• Birth control pills to decrease the amount of menstrual flow and prevent overgrowth of tissue that lines the uterus. Most birth control pills contain two hormones, estrogen and progestin. Once a woman stops taking them, she can get pregnant again. Stopping these pills will cause the symptoms of endometriosis to return.
  • GnRH agonists and antagonists greatly reduce the amount of estrogen in a woman’s body, which stops the menstrual cycle. These drugs should not be used alone because they can cause side effects similar to those during menopause, such as hot flashes, bone loss, and vaginal dryness. Taking a low dose of progestin or estrogen along with these drugs can protect against these side effects. When a woman stops taking this medicine, monthly periods and the ability to get pregnant return. She also might stay free of the problems of endometriosis for months or years afterward.
  • Progestins. The hormone progestin can shrink spots of endometriosis by working against the effects of estrogen on the tissue. It will stop a woman’s menstrual periods, but can cause irregular vaginal bleeding. Medroxyprogesterone (muh-DROKS-ee-proh-JESS-tur-ohn) (Depo-Provera) is a common progestin taken as a shot. Side effects of progestin can include weight gain, depressed mood, and decreased bone growth.
  • Danazol (DAY-nuh-zawl) is a weak male hormone that lowers the levels of estrogen and progesterone in a woman’s body. This stops a woman’s period or makes it come less often. It is not often the first choice for treatment due to its side effects, such as oily skin, weight gain, tiredness, smaller breasts, and facial hair growth. It does not prevent pregnancy and can harm a baby growing in the uterus. It also cannot be used with other hormones, such as birth control pills.

Surgery. Women with severe endometriosis — many growths, a great deal of pain, or fertility problems — may consider surgery. Your doctor might suggest one of the following:

  • Laparoscopy can be used to diagnose and treat endometriosis. During this surgery, doctors remove growths and scar tissue or burn them away. The goal is to treat the endometriosis without harming the healthy tissue around it. Women recover from laparoscopy much faster than from major abdominal surgery.
  • Laparotomy  or major abdominal surgery that involves a much larger cut in the abdomen than with laparoscopy. This allows the doctor to reach and remove growths of endometriosis in the pelvis or abdomen.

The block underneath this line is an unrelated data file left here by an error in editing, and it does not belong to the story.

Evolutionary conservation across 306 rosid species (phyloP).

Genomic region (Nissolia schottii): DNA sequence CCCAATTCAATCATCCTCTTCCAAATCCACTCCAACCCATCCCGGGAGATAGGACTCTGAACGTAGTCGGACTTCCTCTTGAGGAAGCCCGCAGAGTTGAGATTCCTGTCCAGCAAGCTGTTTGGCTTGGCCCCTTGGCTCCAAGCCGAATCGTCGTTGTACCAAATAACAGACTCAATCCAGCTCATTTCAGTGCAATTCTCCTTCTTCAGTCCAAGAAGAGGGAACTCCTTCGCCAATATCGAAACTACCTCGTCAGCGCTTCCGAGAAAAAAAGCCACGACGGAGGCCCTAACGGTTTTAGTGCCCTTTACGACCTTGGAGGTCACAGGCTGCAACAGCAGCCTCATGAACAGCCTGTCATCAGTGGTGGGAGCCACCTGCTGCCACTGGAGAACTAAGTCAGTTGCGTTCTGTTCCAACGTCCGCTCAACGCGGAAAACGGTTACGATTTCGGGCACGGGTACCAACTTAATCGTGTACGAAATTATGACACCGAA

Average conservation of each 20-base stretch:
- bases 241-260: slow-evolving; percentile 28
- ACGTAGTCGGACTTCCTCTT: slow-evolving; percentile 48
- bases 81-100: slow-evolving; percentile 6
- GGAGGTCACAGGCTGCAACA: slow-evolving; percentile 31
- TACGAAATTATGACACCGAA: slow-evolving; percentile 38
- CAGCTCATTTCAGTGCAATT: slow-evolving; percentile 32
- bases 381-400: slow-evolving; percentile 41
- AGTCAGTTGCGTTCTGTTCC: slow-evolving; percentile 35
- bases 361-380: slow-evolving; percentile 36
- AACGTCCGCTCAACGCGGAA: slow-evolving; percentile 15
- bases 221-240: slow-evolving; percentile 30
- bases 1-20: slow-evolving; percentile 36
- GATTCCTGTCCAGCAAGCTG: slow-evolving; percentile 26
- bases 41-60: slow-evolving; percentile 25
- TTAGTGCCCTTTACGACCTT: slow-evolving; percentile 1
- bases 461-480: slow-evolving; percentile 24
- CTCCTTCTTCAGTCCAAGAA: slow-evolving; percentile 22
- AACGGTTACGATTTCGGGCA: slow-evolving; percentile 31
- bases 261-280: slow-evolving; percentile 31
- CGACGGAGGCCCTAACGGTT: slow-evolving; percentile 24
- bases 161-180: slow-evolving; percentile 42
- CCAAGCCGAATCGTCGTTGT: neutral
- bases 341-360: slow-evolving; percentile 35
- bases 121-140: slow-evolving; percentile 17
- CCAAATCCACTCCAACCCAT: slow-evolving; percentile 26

• Hysterectomy is a surgery in which the doctor removes the uterus. Removing the ovaries as well can help ensure that endometriosis will not return. This is done when the endometriosis has severely damaged these organs. A woman cannot get pregnant after this surgery, so it should only be considered as a last resort.

The Natural Path. Carolyn Dean, M.D., N.D. states: “While modern medicine insists the cause of endometriosis is unknown and there is no cure, it can be relatively simple to treat and control the symptoms. The standard medical treatment involves taking synthetic hormones, such as the birth control pill, that stops menstruation and therefore stops the buildup of blood and endometrial tissue outside the uterus. But there are new ways of approaching endometriosis that are much kinder to the body and address an underlying problem that certainly relates to the condition.” To learn about turning the tables on endometriosis using alternative methods, click here or here, or speak to a naturalistic doctor for more information.

Emotional Support

You may want to consider joining a support group (online or in your community) to talk with other women who have endometriosis.

You can find out more about endometriosis by contacting at 1-800-994-9662. You also can contact the following organizations:

Endometriosis Association
Phone Number(s): (414) 355-2200
Internet Address:

The American College of Obstetricians and Gynecologists
Phone Number(s): (202) 638-5577; (202) 863-2518 (for publication requests only)
Internet Address:

Endometriosis Research Center
Phone Number(s): (561) 274-7442
Internet Address:

Eunice Kennedy Shriver National Institute of Child Health and Human Development
Phone Number(s): 1-800-370-2943
TTY: 1-888-320-6942
Internet Address:

feature image credit.

Treating Ear Infections: Forgo the Antibiotics

Contrary to what we’ve been told up to now, antibiotics may not be the best medicine for your child’s ear infection!  A recent study in the British Medical Journal has shown that treating with antibiotics can actually increase the chances of relapse!  So what is the best medicine? Possibly no medicine at all!

CBS News reports that more than 75 percent of kids before the age of 5 have an ear infection, according to the Journal of the American Academy of Pediatrics. Ear infections have routinely been treated with antibiotics, but now, new research suggests the best medicine may be no medicine at all.  There is substantial evidence to show that about 80 percent of ear infections clear up without antibiotics, and with no ill effects.

What you may not have known is that most ear infections are caused by viruses, which are not treatable with antibiotics anyway.”  Everyone involved may have to work on their patience, but letting the ear infection run its course may be your best option.

The American Academy of Pediatrics is about to update its guidelines. The new “rules” will say that unless the child is very young or very sick, a doctor should employ “watchful waiting” — monitoring the child’s health. Your doctor might prescribe a safety net antibiotic prescription (SNAP) to be filled only if the child has not improved within 48 to 72 hours.

However, current guidelines suggest that some children should still get antibiotics:

• Are under age 2
• Appear seriously ill with fever of 102F or higher
• Have fluid dripping from the ears
• Have a double ear infection (both ears infected)